Alan Grant: Movie VS Book

In my review of the Jurassic Park movie, I swore I wouldn’t compare it to the book. That’s because I’m going to do exactly that here, in this article. If you have a problem with that for some reason, then… I was gonna say I was sorry, but to be honest, I’m really not.

Making changes when adapting a novel to a film is a necessity. You can’t fit an entire book into a two-hour screenplay. You’ve got to trim some of the fat, change some of the building blocks, and find a way to fit the entire story into one, maybe two if you’re Harry Potter, movies. Personally, I don’t mind this at all. I enjoy seeing how a screenwriter creatively solves the various problems adapting a material to the screen can present.

When I watched the Jurassic Park movie, I was struck by just how many changes were made. There are so many that it’s virtually unrecognizable as the same story! That’s the major reason why I chose to avoid drawing comparisons; if I did, I’d be there all day!

Today, I’m going to focus on one of the biggest changes: the main character. How did the two properties uniquely handle protagonist Alan Grant?

Similarities: How Do Computer Do?

Now, Spielberg and the writers didn’t throw the baby out with the bathwater. They did take some elements from the original book and retool them for the film. So, what do both versions of the character have in common?

Well, there are the obvious ones that you can’t change. He’s a paleontologist, a dinosaur expert, who can’t work a computer to save his life. He’s an old-fashioned type of man, preferring to do everything by hand. He’s published several books and is generally pretty well respected by his peers. Overall, he’s the ideal paleontologist.

And… yeah, that’s it. Now, let’s look at what else the book did for him.

Book: The Dinosaur Survival Guide

Honestly, the book version of Alan Grant isn’t all that compelling a character. On top of being an expert on dinosaurs, he’s also an expert at surviving catastrophe. That, and he’s really good with kids. After all, how could he hate someone with a pure, unadulterated love of dinosaurs?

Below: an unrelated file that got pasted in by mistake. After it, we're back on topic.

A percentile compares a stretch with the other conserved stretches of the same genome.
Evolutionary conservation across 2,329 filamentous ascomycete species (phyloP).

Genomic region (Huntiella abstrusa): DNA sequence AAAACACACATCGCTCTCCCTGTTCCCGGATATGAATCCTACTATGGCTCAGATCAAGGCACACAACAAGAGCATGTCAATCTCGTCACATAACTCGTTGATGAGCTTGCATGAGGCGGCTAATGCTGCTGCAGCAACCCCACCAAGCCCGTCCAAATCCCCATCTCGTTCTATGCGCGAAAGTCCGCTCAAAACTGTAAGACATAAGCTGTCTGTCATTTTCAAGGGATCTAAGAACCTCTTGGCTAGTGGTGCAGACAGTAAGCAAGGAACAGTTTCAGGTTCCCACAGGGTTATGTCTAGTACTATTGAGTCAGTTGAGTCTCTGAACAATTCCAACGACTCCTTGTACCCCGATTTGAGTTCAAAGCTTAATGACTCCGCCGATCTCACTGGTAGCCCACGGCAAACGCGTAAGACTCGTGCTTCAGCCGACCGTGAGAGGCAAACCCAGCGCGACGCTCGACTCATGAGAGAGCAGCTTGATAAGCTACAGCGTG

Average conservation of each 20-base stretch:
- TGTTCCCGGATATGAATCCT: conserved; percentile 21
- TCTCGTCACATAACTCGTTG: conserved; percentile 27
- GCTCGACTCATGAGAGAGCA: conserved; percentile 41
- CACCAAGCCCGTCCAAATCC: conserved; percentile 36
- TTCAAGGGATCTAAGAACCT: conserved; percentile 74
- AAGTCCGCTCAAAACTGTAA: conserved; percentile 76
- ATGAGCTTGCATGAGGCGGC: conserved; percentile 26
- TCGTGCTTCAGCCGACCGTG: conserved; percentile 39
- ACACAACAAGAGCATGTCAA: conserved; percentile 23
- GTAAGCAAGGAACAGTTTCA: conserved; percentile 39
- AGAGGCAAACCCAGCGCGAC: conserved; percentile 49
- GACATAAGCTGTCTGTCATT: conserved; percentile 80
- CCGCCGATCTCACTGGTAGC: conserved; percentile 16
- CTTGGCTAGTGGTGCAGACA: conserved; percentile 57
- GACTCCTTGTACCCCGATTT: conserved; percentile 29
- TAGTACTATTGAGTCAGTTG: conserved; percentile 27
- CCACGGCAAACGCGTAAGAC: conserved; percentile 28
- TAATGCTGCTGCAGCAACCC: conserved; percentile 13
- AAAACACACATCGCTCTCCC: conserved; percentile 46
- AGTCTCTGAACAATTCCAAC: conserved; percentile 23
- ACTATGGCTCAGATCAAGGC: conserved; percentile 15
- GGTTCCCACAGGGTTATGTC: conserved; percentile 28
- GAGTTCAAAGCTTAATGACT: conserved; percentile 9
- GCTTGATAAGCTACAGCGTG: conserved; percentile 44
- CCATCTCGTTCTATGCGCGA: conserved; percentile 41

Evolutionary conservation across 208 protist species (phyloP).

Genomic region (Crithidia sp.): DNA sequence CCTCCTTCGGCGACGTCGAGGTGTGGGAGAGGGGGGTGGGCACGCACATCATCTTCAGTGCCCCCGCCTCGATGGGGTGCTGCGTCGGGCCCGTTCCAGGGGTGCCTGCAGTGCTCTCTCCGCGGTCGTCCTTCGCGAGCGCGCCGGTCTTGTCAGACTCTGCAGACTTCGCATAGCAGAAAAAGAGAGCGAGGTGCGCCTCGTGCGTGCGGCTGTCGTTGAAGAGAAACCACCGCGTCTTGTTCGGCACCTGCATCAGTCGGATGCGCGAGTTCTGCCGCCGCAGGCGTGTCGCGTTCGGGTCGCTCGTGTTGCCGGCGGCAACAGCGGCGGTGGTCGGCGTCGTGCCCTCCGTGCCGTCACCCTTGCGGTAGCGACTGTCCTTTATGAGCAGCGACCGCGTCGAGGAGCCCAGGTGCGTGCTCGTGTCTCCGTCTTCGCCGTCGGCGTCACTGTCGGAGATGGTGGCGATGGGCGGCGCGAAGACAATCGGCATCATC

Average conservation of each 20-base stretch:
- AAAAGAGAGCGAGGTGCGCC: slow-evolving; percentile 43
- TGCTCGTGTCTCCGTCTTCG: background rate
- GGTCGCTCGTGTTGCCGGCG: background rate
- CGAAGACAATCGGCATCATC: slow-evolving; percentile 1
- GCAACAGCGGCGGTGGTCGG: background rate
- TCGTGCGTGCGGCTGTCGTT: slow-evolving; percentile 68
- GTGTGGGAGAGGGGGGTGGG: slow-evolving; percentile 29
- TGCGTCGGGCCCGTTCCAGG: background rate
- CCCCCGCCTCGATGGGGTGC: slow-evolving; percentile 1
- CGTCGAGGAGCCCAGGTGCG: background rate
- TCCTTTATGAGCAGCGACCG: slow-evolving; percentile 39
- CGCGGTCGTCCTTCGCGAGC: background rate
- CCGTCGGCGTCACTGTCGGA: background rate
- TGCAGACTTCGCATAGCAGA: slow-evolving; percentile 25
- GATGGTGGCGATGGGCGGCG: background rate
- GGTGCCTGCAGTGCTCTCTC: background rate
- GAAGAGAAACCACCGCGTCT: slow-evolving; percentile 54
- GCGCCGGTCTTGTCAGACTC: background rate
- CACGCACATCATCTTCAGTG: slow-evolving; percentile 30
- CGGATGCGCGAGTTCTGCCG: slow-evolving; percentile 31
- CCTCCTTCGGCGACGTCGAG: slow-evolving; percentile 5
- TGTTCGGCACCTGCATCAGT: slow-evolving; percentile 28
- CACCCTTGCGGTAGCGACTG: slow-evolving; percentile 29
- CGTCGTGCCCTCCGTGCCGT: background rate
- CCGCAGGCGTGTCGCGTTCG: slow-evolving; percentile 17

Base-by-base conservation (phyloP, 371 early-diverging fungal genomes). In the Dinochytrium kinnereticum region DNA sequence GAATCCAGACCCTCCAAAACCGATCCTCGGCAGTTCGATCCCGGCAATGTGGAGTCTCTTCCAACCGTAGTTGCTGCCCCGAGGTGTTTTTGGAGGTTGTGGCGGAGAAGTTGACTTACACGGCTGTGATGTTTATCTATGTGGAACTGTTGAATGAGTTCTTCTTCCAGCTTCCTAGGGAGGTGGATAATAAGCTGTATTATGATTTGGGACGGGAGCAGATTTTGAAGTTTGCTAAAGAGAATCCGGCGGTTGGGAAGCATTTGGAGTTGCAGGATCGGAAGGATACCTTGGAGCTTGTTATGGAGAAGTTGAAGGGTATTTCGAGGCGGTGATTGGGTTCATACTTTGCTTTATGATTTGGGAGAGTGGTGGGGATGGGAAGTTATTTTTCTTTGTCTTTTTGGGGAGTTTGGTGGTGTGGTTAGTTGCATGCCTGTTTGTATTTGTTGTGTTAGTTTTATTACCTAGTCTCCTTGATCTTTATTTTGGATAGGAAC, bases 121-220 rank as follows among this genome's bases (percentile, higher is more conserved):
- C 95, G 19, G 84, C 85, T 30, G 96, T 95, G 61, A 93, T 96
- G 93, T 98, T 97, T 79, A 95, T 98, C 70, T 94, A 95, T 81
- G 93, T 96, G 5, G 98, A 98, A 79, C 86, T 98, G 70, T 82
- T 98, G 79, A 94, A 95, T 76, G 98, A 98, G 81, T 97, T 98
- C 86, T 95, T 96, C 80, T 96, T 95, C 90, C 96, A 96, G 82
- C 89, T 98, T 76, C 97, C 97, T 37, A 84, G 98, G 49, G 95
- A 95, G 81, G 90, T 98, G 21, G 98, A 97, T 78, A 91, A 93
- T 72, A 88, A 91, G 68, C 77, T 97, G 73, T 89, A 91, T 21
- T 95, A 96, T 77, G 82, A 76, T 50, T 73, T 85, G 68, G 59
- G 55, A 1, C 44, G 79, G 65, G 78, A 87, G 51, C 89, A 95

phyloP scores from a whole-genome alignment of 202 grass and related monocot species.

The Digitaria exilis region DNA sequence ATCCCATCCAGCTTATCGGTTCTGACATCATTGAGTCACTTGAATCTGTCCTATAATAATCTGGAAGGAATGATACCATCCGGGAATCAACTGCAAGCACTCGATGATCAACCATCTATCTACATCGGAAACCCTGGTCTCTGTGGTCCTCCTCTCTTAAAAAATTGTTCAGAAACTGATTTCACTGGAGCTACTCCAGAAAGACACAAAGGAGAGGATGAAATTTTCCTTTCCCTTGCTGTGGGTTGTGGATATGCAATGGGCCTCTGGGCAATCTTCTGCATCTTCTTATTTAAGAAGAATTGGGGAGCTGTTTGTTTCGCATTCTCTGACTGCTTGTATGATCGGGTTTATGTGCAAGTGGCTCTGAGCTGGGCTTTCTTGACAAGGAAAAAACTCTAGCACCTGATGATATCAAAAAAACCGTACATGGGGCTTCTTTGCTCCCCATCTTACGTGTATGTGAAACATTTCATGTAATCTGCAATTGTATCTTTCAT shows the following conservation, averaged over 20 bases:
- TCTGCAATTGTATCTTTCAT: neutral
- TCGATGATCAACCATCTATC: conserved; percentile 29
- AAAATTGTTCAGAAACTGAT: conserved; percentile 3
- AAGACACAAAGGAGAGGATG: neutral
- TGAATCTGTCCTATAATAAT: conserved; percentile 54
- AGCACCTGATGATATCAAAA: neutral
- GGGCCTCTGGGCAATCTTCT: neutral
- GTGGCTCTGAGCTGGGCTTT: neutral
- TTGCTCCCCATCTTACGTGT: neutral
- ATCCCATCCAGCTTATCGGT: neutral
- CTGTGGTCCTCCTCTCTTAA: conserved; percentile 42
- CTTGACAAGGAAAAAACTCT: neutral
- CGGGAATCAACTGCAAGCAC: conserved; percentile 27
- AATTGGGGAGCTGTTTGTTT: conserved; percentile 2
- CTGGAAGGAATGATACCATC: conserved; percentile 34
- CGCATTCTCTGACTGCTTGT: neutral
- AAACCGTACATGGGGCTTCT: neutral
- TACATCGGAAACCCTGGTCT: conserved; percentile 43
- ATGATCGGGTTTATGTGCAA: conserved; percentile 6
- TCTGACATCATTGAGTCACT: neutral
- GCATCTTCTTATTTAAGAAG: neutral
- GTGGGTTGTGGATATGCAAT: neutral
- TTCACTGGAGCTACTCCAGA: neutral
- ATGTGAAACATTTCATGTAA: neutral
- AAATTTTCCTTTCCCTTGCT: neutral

Notice anything? In case you didn’t, here’s the problem with that: he doesn’t have any real flaws. Sure, he can’t work with computers! But at what point in the story does Grant have to overcome that flaw to get something done? The answer is never. He doesn’t need to grow or change in any way to survive. If the character doesn’t need to change, then where’s the character arc?

Now, let’s see how the movie handled it.

Movie: I Hate Kids

Me too, Dr. Grant. Me too.

In the film version, Grant is a much more vulnerable, human character. He isn’t some unkillable superhero. Rather, he’s just a regular guy who has to find ways to apply his knowledge of dinosaurs to survive. He’s not Rambo. Just a guy using his head to solve his problems.

And his opinion on kids did a total 180 in this version. When we first meet him, it’s almost immediately established that he can’t stand kids. But when the T-Rex attacks and he finds himself trapped in the park with Tim and Lex, he suddenly finds himself thrust into the position of a parent. If he wants to get out alive with the two of them, he’ll need to overcome his dislike of children and get them to trust him.

In this one little change, Spielberg and the writers transform Grant’s character. They give him a decently compelling character arc with a satisfying and clear resolution. He isn’t some badass who survives Jurassic Park and goes out to live another day. He’s a dude who learned how to be a parent.


This is a prime example of how to properly adapt a character to a screenplay. Are they interesting and well-defined already? Keep ’em! If not, fix it!

The cinematic version definitely did Alan Grant’s character some good. He became a much more interesting and compelling character. Now, don’t get me wrong; an unstoppable badass can be a fun character. But for a story like this, a more vulnerable protagonist is very important.

Unfortunately, they may have done too well. Because they keep bringing him back. They brought him back for Jurassic Park 3. And they’re doing it again for Jurassic World 3 apparently. Speaking of which, there’s gonna be a Jurassic World 3.

God is dead and we have killed him.

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